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Norihiko Tou, Ryohei Nejima, Yoshifumi Ikeda, Yuichi Hori, Kaoru Sasaki, Masako Sakamoto, Kazunori Miyata, Yoshitsugu Inoue, Akihiko Tawara, Hiromitsu Fujiwara; Clinical utility of Ophthalmic Antimicrobial Susceptibility Measurement Plate. Invest. Ophthalmol. Vis. Sci. 2012;53(14):6261.
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© ARVO (1962-2015); The Authors (2016-present)
To evaluate the clinical utility of SG17 (Ophthalmic Antimicrobial Susceptibility Measurement Plate:Fig1), newly developed plate to measure the minimum inhibitory concentration (MIC) for bacterial isolates of ocular infection.
Antimicrobial susceptibility was measured using 96 strains detected from 78 patients diagnosed as ocular infection in five institutes. The clinical utility of SG17 was evaluated to compare MIC measured by SG17 to susceptibility measured by routine method at each institute.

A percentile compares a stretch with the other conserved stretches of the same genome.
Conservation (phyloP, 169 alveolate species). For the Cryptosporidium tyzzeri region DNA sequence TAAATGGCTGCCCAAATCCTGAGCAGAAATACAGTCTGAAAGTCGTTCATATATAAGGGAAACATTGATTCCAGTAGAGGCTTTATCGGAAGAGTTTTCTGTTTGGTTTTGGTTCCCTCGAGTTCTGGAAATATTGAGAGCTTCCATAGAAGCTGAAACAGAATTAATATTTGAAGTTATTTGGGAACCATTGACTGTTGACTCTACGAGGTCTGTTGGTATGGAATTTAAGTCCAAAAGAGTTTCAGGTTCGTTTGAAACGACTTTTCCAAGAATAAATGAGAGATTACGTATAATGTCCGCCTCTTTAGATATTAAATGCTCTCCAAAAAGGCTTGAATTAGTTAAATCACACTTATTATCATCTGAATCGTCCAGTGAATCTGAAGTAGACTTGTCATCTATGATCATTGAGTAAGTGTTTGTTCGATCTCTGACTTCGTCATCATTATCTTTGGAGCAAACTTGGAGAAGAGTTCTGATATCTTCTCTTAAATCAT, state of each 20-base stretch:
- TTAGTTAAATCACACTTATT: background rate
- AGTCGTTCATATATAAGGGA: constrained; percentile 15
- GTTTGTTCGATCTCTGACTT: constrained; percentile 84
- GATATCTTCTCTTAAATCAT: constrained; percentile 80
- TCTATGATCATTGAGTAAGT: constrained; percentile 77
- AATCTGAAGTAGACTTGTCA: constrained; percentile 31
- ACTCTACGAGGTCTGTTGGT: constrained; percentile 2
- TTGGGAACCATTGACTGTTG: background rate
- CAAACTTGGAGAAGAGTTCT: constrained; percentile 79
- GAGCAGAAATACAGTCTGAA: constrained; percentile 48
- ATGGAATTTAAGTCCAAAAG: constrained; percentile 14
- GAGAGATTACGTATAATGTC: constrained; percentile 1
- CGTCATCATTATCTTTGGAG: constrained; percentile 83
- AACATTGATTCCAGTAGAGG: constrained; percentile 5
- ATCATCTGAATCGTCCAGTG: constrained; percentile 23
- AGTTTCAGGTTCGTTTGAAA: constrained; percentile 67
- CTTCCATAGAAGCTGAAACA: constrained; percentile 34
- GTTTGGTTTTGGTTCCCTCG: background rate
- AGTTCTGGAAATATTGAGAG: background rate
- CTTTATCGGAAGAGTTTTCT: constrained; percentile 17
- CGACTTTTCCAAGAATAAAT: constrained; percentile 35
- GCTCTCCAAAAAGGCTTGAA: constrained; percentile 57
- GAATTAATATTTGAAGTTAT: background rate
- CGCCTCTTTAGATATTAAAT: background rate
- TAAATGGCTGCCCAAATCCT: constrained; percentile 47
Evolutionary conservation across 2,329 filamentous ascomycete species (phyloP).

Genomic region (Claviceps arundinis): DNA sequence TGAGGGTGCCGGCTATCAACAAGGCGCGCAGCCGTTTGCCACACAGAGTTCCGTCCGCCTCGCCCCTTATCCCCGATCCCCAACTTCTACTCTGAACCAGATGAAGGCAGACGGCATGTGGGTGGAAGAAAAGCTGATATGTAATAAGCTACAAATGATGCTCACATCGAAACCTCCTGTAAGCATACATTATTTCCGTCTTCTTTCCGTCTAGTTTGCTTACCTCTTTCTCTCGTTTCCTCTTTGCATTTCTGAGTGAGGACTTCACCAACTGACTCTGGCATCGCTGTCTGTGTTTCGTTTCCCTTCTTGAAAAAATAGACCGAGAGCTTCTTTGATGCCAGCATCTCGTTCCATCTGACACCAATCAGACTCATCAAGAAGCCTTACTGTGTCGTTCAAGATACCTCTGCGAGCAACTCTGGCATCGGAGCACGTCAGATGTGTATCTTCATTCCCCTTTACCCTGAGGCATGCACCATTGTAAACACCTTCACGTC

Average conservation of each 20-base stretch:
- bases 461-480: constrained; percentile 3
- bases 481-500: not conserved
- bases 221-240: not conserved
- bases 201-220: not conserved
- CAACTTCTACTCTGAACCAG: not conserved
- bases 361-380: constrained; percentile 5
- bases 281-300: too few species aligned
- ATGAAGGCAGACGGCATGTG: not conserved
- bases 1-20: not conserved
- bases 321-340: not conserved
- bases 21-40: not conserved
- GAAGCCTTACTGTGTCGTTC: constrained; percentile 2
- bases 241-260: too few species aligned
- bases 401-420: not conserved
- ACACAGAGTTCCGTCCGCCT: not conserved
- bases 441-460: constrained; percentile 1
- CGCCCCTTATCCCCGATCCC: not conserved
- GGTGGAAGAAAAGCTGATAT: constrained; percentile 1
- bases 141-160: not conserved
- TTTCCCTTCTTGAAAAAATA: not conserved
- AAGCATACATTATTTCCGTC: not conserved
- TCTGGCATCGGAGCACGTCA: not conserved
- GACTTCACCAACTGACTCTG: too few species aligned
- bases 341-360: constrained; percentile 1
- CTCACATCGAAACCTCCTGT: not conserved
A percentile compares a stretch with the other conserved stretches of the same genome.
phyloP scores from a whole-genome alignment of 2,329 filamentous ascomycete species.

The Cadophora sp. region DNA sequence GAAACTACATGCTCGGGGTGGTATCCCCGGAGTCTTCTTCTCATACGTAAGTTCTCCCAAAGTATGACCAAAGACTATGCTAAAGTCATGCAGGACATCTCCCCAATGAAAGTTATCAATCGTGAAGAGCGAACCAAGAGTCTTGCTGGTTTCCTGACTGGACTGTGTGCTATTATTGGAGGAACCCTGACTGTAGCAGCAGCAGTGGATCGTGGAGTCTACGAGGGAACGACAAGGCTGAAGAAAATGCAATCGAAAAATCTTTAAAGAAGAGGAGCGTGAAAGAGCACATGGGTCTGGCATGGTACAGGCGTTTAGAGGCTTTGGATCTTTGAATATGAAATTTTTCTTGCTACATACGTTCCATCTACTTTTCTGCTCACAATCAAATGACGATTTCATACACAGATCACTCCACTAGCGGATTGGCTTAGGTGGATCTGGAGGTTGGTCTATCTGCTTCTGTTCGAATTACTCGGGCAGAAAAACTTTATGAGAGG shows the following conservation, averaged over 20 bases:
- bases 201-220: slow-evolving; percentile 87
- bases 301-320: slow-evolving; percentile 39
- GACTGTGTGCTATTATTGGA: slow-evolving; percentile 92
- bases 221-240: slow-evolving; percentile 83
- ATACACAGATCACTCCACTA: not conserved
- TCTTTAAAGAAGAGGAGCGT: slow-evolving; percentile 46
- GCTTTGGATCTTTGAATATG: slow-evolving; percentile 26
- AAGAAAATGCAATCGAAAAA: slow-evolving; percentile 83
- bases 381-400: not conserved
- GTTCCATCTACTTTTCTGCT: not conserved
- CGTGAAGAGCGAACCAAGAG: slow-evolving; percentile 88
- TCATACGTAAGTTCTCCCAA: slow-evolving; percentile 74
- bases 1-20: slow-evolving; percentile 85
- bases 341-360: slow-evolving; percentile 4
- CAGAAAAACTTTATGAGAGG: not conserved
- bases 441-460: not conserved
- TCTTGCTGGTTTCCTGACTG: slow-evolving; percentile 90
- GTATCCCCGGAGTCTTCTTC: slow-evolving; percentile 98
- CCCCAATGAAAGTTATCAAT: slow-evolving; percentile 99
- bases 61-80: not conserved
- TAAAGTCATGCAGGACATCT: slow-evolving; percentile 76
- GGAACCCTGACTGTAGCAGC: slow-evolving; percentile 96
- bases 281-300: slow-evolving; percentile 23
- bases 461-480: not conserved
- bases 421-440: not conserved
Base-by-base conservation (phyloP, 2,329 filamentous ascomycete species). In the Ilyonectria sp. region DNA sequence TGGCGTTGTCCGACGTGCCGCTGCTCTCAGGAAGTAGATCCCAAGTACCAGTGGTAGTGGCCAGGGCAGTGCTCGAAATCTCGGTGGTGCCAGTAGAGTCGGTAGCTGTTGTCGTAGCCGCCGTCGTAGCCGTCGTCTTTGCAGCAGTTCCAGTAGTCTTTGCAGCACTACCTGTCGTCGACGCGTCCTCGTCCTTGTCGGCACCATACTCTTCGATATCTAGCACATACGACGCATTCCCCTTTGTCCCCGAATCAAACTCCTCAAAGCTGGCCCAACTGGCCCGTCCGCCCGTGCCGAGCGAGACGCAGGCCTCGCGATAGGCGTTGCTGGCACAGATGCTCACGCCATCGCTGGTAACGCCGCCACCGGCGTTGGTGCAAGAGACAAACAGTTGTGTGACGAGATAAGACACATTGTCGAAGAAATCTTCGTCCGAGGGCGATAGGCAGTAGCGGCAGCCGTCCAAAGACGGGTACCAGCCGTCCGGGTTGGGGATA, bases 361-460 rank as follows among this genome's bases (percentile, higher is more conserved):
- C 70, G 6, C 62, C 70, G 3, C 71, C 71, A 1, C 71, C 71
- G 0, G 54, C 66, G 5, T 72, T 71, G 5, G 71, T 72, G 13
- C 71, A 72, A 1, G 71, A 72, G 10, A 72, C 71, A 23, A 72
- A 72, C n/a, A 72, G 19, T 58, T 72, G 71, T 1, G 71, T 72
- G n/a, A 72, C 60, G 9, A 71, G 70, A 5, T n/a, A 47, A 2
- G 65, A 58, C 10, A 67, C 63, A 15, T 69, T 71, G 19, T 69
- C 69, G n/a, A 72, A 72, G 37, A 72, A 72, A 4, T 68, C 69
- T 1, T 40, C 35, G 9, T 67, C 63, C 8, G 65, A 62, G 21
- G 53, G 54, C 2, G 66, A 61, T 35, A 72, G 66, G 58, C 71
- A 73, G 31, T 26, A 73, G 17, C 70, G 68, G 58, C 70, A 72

Of the 96 strains, 85(88.5%) were gram positive strains, those of 34(35.4%) were coagulase-negative Staphylococci, 22(22.9%) were Corynebacterium spp. and 15(15.6%) were Staphylococcus aureus. SG17 measured MIC up to higher concentration actually used for topical treatment at ocular surface than systemic treatment. MIC90 of each strain was showed in Table 1. The 78 patients received one or more drugs among 11 antimicrobial eye drops or ointment. The rate that can measure the susceptibility of actually used drugs was 100% in SG17 and30.8% in routine method at each institute. In 54(69.2%) patients, the clinical utility of SG17 was better than that of routine method at each institute.
These results suggest that SG17 can measure the drug susceptibility of antimicrobial eye drops and it is useful for the treatment of ocular infection.
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